Demetrius T'Juan Butler knew this grim story had no happy ending.

As a paramedic, he worked for years with different teams of dispatchers, police officers and firefighters all trying to defuse volatile and dangerous situations like the one he set off.

It started about 2 a.m. Thursday in Akron when Butler shot and killed his fiancee, Olivia “Liv” Hamey, 35, in the basement of her Goodyear Heights home as her children, an 11-year-old daughter and 7-year-old son, tried to sleep upstairs.

It ended not long after, about 5 miles away, in the driveway of his mother’s East Akron home.

There, Butler — a 35-year-old Twinsburg firefighter who was once named co-paramedic of the year when he worked for a different department in Stark County — shot himself in the chest.

In between the murder and the suicide, Butler left a trail of heartbreak, destruction and questions, many of which may never be answered.


Happy fiancee

Hamey announced her engagement to Butler in December 2017.

“OMG gonna be a wifey,” Hamey posted, along with a picture of her perfectly manicured left hand showing off a ring with a large, square diamond surrounded by other, smaller diamonds.

She did not say how the couple met, but it wasn’t the first relationship for either.

Hamey already had a daughter and son and spent much of her Facebook page showing pictures of them having fun.

It’s not clear whether Butler, who had no Facebook page under his name, had children of his own, too. But he clearly embraced Hamey’s children as his family.

In April 2018, when Butler was moved from part-time to full-time work with the Twinsburg Fire Department, Hamey posted pictures of all of them together against the backdrop of a red-and-white firetruck.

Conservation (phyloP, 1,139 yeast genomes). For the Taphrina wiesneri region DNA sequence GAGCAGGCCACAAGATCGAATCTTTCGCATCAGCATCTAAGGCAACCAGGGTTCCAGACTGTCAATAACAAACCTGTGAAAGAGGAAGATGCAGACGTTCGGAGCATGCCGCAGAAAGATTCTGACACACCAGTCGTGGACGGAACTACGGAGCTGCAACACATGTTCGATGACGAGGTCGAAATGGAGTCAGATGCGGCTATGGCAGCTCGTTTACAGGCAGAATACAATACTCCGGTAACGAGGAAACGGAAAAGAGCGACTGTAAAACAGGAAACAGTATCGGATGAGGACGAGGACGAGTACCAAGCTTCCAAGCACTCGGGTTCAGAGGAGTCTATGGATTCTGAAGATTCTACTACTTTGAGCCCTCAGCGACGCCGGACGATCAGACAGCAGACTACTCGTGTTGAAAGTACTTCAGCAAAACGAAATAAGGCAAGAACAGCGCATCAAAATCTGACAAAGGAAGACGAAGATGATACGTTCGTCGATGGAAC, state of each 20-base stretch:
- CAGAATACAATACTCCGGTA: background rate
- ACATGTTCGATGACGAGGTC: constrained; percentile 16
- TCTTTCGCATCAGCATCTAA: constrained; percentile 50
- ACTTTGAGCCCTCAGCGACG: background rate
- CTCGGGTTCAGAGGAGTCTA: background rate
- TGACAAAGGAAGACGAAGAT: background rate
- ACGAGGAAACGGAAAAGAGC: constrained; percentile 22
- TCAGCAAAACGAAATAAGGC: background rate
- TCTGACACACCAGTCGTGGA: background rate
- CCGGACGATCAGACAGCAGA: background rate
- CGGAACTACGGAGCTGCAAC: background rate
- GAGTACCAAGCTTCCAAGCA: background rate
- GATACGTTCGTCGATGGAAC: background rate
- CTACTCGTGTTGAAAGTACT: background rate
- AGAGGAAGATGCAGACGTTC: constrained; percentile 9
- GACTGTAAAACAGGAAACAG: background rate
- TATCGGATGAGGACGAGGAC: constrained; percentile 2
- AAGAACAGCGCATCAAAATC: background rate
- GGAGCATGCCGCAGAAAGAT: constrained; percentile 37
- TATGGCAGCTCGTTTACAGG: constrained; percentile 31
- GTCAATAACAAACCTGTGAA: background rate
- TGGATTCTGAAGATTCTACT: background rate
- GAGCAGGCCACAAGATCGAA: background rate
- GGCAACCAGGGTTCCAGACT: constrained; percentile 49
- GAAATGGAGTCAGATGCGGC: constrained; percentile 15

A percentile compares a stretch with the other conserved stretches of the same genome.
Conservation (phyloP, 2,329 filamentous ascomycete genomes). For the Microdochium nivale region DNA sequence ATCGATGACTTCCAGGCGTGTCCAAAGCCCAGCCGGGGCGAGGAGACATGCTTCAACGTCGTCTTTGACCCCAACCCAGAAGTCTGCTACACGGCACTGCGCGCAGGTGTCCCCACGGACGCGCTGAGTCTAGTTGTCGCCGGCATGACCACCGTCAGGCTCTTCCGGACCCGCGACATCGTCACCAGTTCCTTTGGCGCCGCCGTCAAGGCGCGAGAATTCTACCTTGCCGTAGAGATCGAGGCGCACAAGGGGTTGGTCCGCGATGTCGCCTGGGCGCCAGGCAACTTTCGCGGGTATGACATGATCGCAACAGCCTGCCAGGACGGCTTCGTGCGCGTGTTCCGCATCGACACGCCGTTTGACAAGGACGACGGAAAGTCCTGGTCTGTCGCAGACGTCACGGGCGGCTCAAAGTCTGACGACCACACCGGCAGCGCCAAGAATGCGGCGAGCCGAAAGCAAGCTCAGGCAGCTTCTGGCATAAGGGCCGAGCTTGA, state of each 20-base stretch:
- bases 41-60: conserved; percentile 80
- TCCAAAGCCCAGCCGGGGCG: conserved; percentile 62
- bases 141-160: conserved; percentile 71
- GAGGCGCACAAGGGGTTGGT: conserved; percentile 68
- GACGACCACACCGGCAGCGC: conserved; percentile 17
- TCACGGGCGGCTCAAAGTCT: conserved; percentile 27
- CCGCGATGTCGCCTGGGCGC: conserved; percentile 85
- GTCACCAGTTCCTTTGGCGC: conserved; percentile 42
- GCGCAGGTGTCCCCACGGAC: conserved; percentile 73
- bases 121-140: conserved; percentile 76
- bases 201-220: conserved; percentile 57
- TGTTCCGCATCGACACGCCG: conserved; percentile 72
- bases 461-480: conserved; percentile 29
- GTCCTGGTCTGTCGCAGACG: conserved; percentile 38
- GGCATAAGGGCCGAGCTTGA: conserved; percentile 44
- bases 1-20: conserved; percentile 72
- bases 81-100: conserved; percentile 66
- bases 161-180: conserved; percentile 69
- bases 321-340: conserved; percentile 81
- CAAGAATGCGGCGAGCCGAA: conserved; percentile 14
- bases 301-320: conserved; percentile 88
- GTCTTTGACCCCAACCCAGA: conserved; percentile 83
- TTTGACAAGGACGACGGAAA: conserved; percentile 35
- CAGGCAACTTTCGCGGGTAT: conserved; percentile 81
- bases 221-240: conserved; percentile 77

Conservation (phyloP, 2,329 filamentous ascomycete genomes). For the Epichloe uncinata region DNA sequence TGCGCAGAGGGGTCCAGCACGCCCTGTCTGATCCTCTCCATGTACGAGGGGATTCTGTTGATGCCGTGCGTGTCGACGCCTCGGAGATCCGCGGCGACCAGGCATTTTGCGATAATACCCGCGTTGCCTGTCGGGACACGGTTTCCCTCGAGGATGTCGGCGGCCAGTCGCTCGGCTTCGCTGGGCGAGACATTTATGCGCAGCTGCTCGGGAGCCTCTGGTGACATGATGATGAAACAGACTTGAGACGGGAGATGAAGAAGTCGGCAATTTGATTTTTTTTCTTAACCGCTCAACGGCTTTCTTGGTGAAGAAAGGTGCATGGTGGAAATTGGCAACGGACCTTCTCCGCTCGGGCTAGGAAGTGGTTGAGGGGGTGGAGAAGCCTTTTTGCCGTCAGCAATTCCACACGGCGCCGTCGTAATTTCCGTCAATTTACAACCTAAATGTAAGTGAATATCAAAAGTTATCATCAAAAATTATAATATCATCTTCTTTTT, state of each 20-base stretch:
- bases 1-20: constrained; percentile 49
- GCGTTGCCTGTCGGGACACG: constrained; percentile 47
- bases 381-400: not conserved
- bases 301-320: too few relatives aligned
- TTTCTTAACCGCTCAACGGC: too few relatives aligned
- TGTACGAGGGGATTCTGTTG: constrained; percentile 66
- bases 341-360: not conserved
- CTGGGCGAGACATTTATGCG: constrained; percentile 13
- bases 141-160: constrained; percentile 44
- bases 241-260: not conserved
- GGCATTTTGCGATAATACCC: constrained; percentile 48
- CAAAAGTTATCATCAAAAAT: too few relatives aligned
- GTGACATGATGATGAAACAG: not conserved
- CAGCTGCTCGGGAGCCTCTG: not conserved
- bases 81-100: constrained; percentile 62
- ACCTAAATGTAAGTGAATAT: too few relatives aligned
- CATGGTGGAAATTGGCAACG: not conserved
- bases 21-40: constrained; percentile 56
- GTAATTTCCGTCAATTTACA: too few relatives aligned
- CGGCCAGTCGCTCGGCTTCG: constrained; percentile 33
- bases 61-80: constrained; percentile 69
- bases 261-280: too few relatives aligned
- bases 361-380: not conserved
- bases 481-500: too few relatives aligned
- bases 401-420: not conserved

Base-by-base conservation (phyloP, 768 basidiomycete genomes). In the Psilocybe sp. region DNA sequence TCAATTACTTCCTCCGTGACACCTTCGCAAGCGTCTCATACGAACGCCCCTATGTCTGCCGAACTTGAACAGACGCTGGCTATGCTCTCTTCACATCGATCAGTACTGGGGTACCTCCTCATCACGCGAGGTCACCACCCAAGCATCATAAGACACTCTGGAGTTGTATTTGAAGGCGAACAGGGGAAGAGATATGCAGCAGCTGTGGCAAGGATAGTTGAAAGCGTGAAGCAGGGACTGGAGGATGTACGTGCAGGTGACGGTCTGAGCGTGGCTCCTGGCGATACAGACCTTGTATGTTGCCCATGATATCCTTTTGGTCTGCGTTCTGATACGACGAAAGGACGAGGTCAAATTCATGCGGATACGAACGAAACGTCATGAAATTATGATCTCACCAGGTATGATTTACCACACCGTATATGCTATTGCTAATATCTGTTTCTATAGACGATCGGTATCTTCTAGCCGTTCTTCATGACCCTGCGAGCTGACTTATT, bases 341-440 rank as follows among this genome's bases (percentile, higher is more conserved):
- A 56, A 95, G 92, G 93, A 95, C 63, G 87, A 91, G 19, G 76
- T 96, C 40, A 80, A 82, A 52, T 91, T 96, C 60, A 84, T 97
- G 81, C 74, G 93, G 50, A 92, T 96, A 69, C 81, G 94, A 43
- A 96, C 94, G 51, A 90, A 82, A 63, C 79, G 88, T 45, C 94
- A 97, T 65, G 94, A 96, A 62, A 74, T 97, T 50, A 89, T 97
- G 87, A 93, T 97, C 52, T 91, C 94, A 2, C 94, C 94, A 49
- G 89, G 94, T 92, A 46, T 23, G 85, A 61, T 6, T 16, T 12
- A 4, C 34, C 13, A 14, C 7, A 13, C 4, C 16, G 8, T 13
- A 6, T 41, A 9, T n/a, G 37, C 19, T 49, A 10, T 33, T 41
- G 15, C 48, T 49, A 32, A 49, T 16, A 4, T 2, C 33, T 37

Butler, who graduated from Barberton High School and went on to study at the University of Akron, had also worked as a part-time firefighter/paramedic in Norton and other departments.

After their engagement, Hamey routinely posted pictures of fresh flowers and gifts that Butler sent, including red roses and embroidered hand towels featuring a pink-iced doughnut and the phrase "I donut know what I’d do without you."

If there was trouble in their relationship over coming months, Hamey didn’t mention it on the public part of her Facebook page.

In July, she changed her Facebook profile picture to Butler, herself, and her two kids parasailing, all smiling as their legs dangled over the ocean water.

The same month, she posted pictures of herself and Butler in matching black outfits — she in strappy leopard sandals that matched the spots tattooed on one of her shoulders, he in leopard moccasins.

And in August, she asked friends whether they should get married in Aruba or the Bahamas.

Her last public post was March 25. Hamey said the family was going to Kalahari water park near Sandusky and had plans to next go to Chicago and to Jamaica for her birthday.

“Kids r in store for lots of fun,” she wrote.


911 call arrives

Akron police dispatch picked up the 911 call at 1:56 a.m. Thursday.

At first, there was nothing but high-pitched screaming. It was Hamey’s daughter. She told a dispatcher that Butler and her mother had argued and then he shot her five times in the basement of their home in the 600 block of Brittain Road.